16 May Top 4 Buyer Expectations
The world of buying and selling continues to evolve. From our past client work, here are the top expectations that buyers are levying on salespeople. Understanding these expectations is a critical step in becoming a differentiated seller.
Buyer Expectation 1: “Take More Responsibility”
Buyers must make the right purchasing decisions. And they want salespeople who work as partners to help them achieve business results. To that end, buyers now demand that salespeople understand their business, interpret their needs, and provide clear translation across their teams. Due to the evolution of buyer expectations, the knowledge, skills, and attitudes required are changing. Ten years ago, salespeople were valued primarily for their persuasiveness and persistence. But today, their abilities must include strategic thinking, problem solving, active listening, and creativity.
If you’re under increased pressure to attain not only the goals of your organization, but also the goals of the buying organization, you must accept responsibility for ensuring success on both the buyer side and seller side of the relationship
Buyer Expectation 2: ”Understand and Relate to My Business”
If you’re on the journey to move from a transactional seller to more insight-led selling, you will have to develop true partnerships with multiple buyers in the customer organization. You will need to develop deeper relationships and a personal network within customers’ companies, while also developing networks and expertise within their specific industry. To understand the customer’s business, you must probe for problems, needs, and opportunities that are top-of-mind for the buyer. As a result, you will need to recognize that buyers may view your products as commodities. True differentiation involves demonstrating how the product will solve the buyer’s business problems within the context of their business. To meet this expectation, you’ll need to develop business acumen in the areas of finance and engage in thoughtful discussions about the customer’s business strategy.
Buyer Expectation 3: “Bring Me Insights”
Historically, the roles of the salesperson and sales manager have focused on monthly or quarterly targets and results. Many sales professionals are forced into a commodity-selling environment that is transactional rather than strategic or consultative. However, in order to develop insights to share with customers, you must collect information and data over longer periods of time. You must also develop an approach to creating a valid point of view, so your point of view becomes your differentiator. To develop your point of view, you must develop techniques and mechanisms to test your point of view, receive push back about your point of view, and then back your point of view up with logic. Only then will you be able to have a more engaging conversation with buyers.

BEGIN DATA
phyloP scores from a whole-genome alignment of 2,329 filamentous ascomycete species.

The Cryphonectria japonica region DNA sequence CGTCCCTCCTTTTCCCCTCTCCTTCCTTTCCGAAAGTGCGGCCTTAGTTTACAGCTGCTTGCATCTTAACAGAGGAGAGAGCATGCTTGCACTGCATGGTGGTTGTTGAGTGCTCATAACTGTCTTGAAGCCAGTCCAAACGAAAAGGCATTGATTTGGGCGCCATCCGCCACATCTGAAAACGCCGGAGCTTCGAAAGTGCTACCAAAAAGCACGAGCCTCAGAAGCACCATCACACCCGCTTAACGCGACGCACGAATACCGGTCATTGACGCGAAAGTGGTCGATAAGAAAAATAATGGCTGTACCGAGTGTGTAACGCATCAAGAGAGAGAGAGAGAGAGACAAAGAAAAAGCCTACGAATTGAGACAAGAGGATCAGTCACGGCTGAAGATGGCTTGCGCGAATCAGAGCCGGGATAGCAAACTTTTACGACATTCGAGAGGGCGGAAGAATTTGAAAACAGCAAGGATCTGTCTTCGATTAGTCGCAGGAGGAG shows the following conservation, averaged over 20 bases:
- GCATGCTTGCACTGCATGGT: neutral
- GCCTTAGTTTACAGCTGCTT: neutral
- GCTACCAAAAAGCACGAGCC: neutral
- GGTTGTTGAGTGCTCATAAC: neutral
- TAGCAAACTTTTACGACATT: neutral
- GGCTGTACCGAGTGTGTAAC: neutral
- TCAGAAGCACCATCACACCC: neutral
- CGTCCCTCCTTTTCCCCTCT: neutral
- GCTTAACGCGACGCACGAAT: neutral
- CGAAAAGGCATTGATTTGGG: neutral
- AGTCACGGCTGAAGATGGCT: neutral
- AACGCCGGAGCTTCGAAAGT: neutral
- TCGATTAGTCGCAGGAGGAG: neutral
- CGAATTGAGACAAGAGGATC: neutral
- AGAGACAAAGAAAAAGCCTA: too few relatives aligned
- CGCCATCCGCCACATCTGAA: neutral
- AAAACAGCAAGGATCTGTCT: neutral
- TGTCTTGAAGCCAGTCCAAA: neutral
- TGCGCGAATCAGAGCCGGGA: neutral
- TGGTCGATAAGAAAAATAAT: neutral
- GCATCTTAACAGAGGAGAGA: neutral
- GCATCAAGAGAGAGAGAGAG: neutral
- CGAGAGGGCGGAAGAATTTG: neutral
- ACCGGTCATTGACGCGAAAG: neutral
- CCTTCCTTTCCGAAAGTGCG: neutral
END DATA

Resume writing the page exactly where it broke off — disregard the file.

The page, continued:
Buyer Expectation 4: “Listen More”
To help buyers solve business problems, and sell with insight, you will need to have a strong understanding of the buyer’s business, industry, customers, competitors, and products. The way to gain this knowledge and insight is to listen! You will need to develop analysis and pattern recognition skills in order to help buyers navigate the complexity of their organization and cope with the volume of information available. While communication skills are essential to success in any occupation, listening skills can help you identify root problems and hidden obstacles that could affect the buyer’s business success. Listening also requires skill in building rapport, patience, and timing in order to build the foundation for a trusting relationship. As a result, listening provides the foundation for learning about problems and supplying relevant solutions.
Traditionally, sales organizations have focused on volume of individual activity—number of calls made, number of presentations given— as an indicator of productivity. Meeting or exceeding sales quotas determined compensation. Now, firms are instituting new metrics, such as profitability and customer service satisfaction. Your personal impact can be scored and measured in addition to, or instead of, task frequency. These more sophisticated measures are surfacing as organizations attempt to shift or replace direct selling with lower-cost sales channels, such as telemarketing, direct mail, or email marketing. Plus, organizations must ensure that their sales team stays focused on the most appropriate use of time.